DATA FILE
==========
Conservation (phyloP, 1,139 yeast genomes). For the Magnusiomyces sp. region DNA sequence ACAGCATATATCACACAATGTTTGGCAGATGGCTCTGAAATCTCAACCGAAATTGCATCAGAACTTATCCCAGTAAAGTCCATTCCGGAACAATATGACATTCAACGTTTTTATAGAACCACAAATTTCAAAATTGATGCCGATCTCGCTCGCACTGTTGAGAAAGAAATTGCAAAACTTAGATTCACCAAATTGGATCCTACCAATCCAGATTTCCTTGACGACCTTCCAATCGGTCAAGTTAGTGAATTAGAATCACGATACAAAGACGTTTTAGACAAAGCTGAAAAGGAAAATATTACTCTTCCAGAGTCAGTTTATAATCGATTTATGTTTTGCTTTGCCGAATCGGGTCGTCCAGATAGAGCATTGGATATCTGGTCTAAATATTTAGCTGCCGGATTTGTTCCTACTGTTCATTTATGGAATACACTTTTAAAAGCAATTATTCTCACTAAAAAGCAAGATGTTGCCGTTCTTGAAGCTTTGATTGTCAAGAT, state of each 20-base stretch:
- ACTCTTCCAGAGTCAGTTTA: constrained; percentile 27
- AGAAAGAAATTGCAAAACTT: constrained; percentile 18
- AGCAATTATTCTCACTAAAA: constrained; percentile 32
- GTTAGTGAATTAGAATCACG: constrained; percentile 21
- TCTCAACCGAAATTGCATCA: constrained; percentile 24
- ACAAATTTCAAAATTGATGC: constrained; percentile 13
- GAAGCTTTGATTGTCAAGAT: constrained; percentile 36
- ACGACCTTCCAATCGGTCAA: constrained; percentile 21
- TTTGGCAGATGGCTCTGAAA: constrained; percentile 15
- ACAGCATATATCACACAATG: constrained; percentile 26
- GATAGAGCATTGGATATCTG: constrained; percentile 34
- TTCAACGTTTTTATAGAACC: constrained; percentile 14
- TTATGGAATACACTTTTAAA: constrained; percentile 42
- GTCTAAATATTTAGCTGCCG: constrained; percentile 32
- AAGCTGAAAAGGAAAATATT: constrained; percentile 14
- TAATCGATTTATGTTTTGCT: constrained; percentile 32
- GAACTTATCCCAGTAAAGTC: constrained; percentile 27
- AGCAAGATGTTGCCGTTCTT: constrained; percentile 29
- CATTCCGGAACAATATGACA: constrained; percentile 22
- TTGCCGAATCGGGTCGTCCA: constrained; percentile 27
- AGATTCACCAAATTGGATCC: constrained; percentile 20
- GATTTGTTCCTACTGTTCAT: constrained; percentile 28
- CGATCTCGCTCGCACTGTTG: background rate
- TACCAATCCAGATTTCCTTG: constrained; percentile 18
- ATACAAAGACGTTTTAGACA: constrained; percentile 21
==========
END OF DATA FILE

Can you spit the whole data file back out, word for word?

Conservation (phyloP, 1,139 yeast genomes). For the Magnusiomyces sp. region DNA sequence ACAGCATATATCACACAATGTTTGGCAGATGGCTCTGAAATCTCAACCGAAATTGCATCAGAACTTATCCCAGTAAAGTCCATTCCGGAACAATATGACATTCAACGTTTTTATAGAACCACAAATTTCAAAATTGATGCCGATCTCGCTCGCACTGTTGAGAAAGAAATTGCAAAACTTAGATTCACCAAATTGGATCCTACCAATCCAGATTTCCTTGACGACCTTCCAATCGGTCAAGTTAGTGAATTAGAATCACGATACAAAGACGTTTTAGACAAAGCTGAAAAGGAAAATATTACTCTTCCAGAGTCAGTTTATAATCGATTTATGTTTTGCTTTGCCGAATCGGGTCGTCCAGATAGAGCATTGGATATCTGGTCTAAATATTTAGCTGCCGGATTTGTTCCTACTGTTCATTTATGGAATACACTTTTAAAAGCAATTATTCTCACTAAAAAGCAAGATGTTGCCGTTCTTGAAGCTTTGATTGTCAAGAT, state of each 20-base stretch:
- ACTCTTCCAGAGTCAGTTTA: constrained; percentile 27
- AGAAAGAAATTGCAAAACTT: constrained; percentile 18
- AGCAATTATTCTCACTAAAA: constrained; percentile 32
- GTTAGTGAATTAGAATCACG: constrained; percentile 21
- TCTCAACCGAAATTGCATCA: constrained; percentile 24
- ACAAATTTCAAAATTGATGC: constrained; percentile 13
- GAAGCTTTGATTGTCAAGAT: constrained; percentile 36
- ACGACCTTCCAATCGGTCAA: constrained; percentile 21
- TTTGGCAGATGGCTCTGAAA: constrained; percentile 15
- ACAGCATATATCACACAATG: constrained; percentile 26
- GATAGAGCATTGGATATCTG: constrained; percentile 34
- TTCAACGTTTTTATAGAACC: constrained; percentile 14
- TTATGGAATACACTTTTAAA: constrained; percentile 42
- GTCTAAATATTTAGCTGCCG: constrained; percentile 32
- AAGCTGAAAAGGAAAATATT: constrained; percentile 14
- TAATCGATTTATGTTTTGCT: constrained; percentile 32
- GAACTTATCCCAGTAAAGTC: constrained; percentile 27
- AGCAAGATGTTGCCGTTCTT: constrained; percentile 29
- CATTCCGGAACAATATGACA: constrained; percentile 22
- TTGCCGAATCGGGTCGTCCA: constrained; percentile 27
- AGATTCACCAAATTGGATCC: constrained; percentile 20
- GATTTGTTCCTACTGTTCAT: constrained; percentile 28
- CGATCTCGCTCGCACTGTTG: background rate
- TACCAATCCAGATTTCCTTG: constrained; percentile 18
- ATACAAAGACGTTTTAGACA: constrained; percentile 21